Global warming, or climate change, as aggravated by the huge amounts of greenhouse gases -- most notably carbon dioxide, or CO₂ -- released by human industry, has become the most prominent environmental issue of recent years. The urgency to halt and even reverse the increase in greenhouse gas emissions helps drive the push for alternative ways to generate electricity, which is currently responsible for about 30% of worldwide CO₂ and about 21% of all greenhouse gases from human activity (anthropogenic emissions), roughly equal in effect to those from transport and to those from animal farming (other important greenhouse gases include methane and nitrous oxide).
Many people on both sides of the wind issue accept the science of anthropogenic contribution to climate change. Many other people wonder if the importance of anthropogenic carbon emissions has been overblown, perhaps to help sell nuclear power, which does not emit CO₂, or at the expense of other critical environmental and social justice issues. Still others look at CO₂ as a proxy for fossil fuel burning in general, so that if carbon emissions are reduced, so too are pollutants such as sulfur dioxide, which causes acid rain, and soot, which causes health problems such as asthma -- not to mention the advantage of reducing the environmental and geopolitical impacts of procuring fossil fuels.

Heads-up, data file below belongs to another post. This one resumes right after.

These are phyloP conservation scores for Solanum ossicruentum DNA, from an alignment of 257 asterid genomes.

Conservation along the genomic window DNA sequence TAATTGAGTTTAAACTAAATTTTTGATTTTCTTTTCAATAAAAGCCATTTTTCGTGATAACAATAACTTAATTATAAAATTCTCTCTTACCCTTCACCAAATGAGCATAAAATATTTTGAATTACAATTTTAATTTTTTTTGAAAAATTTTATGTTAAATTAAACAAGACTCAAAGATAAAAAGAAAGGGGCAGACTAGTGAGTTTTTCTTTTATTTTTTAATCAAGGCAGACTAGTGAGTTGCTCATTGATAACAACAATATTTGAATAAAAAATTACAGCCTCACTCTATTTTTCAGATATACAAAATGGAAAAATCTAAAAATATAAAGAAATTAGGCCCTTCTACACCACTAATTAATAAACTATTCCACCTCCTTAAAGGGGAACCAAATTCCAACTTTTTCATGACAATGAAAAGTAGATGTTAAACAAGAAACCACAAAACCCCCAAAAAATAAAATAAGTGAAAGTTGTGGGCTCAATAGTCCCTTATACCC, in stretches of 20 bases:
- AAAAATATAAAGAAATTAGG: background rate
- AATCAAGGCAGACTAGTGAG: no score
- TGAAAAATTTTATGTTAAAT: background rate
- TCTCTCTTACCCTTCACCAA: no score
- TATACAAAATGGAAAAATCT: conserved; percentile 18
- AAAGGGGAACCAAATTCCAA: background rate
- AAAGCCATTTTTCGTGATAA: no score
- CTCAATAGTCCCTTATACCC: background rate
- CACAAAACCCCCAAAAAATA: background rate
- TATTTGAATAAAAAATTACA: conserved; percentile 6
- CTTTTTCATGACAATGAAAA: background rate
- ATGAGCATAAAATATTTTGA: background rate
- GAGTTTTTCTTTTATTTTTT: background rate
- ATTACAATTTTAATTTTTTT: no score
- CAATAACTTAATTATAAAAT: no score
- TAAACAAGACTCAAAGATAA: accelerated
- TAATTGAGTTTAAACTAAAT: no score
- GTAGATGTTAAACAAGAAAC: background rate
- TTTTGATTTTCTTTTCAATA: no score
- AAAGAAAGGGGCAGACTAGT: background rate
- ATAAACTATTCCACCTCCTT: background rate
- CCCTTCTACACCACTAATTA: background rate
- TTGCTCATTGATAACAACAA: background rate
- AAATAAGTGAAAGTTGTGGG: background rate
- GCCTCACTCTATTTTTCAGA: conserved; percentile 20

It is neither the desire nor the mission of National Wind Watch to tell people how to think about this issue.
No matter whether you are a skeptic or you support the popular view about climate change, industrial-scale wind is not a solution.
Wind is a very diffuse energy source, requiring massive industrial plant to capture and deliver. Furthermore, it is intermittent, highly variable, and nondispatchable, so that new fossil fuel plant has to be built alongside for backup and balancing. Large-scale storage (corresponding to the off-gridder's rack of batteries in the basement) -- which today is mostly experimental -- would help to smooth the variability somewhat (though not the need for backup when the wind is not blowing in an ideal fashion), but at the cost of reducing, probably by half, the net energy production of an already low-yield source as well as adding to the substantial impacts, cost, and carbon footprint of manufacture, construction, and maintenance.
Considering the extent of its impacts, both environmental and economic, and its low potential benefit, industrial wind power is clearly a waste of resources. Modest conservation would far surpass the theoretical carbon savings from wind.